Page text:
Are Experienced in YA Fiction?


Sonnenblick, Jordan. Are You Experienced? New York:  Little, Feiwel and Friends, 2013. 978-1250025647. 294p. $17.99. Gr. 9-12.

Fifteen-year-old Rich gets caught playing guitar at a protest rally and feels the frustration of his depressed dad’s silence coming down on him. He breaks into his dad’s office and finds his dad’s treasured signed Jimi Hendrix guitar and decides to play it. With just one chord, Rich is transported back in time to Woodstock and meets his dad and his older brother who will overdose on heroin within weeks after the concert is over. Over the three day festival, Rich gets to know his fifteen- year-old dad and his uncle and meets an assortment of characters including Jimi Hendrix himself.  At times this story seems to glorify the drug and sex scene at Woodstock, but it also shows the negative effects of such reckless behavior. Not sure if many teens today will be able to pick up on all the cultural and musical references of the novel, but I did and enjoyed them.

This novel takes on the age old theme of what were our parents like at our age and what happened to them to make them the way they are today as parents. Rich’s father is overly protective of him and is afraid that he will get involved in drugs and overdose and kill himself like his brother did. I think this book does a good job of helping teens understand that we may not know our parents very well or understand them, but both dialogue and communication can help in just about any situation.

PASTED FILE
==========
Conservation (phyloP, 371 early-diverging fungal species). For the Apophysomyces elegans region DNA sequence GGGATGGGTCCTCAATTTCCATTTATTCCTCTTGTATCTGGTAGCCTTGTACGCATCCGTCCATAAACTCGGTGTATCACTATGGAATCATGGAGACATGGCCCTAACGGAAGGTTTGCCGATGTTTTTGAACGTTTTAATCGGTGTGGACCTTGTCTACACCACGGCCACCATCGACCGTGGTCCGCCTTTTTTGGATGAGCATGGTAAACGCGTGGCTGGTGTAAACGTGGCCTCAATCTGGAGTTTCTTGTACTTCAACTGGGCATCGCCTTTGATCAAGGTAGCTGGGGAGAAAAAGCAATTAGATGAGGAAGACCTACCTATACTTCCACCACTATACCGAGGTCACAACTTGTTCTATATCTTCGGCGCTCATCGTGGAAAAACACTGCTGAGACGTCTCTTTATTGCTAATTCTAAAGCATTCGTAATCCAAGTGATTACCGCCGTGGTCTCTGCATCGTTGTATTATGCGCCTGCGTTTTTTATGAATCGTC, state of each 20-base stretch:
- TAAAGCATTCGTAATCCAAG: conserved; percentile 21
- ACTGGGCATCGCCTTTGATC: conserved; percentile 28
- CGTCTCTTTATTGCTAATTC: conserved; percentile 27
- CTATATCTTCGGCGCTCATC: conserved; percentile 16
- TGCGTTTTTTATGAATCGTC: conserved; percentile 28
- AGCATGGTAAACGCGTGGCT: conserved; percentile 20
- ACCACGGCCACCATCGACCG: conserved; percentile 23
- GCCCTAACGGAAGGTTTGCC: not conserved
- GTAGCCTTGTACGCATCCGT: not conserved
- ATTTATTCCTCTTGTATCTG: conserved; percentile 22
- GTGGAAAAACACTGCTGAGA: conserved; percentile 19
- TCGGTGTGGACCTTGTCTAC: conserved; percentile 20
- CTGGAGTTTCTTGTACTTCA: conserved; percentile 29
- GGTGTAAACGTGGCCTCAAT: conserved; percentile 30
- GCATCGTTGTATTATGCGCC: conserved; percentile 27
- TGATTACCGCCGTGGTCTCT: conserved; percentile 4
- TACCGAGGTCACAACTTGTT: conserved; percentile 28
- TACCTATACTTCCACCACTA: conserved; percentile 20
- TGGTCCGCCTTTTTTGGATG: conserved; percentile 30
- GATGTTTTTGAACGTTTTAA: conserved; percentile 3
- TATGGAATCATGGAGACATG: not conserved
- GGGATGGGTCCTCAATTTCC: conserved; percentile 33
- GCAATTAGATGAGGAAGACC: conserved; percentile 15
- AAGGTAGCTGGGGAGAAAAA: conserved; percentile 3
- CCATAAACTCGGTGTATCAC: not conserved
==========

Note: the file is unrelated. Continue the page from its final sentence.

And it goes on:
Fantasy                                        Marian Kohan, Erie School District



Strasser, Todd. Fallout. Massachusetts:  Candlewick Press, 2013.  978-0763655341. 258p. $18.00. Gr. 7-12.

This book takes an interesting look at the 1962 Cuban Missile Crisis and shows what would have happened to an average family if the nuclear bombs were dropped. Ten year-old Scott’s family is the joke of the neighborhood when Scott’s father decides to build a bomb shelter in their backyard to keep their family of four alive and safe for two weeks in the event that there is a war.  Even though the talk of war and bombs is everywhere, only Scott’s dad has prepared for the unthinkable. When the war does begin and bombs do drop, there is absolute panic in the neighborhood as everyone wants their family to be protected in the shelter. (Do you remember the Twilight Zone episode on the same topic?) Chaos ensues and by the time the door closes on the shelter there are ten people inside with barely enough supplies for four.  Scott’s mother is also injured in the melee and what later transpires is an honest and raw look at humans behaving mainly at their worst as they hope to survive.

Realistic                                   Marian Kohan, Erie School District

I really liked this book. The story is told from Scott’s point of view which is perfect and the use of flashbacks every other chapter to tell the back story also works well.  A student who liked read the book was not familiar with the Cuban Missile Crisis and then read more about it to get a feel for the history involved. He did like the book.

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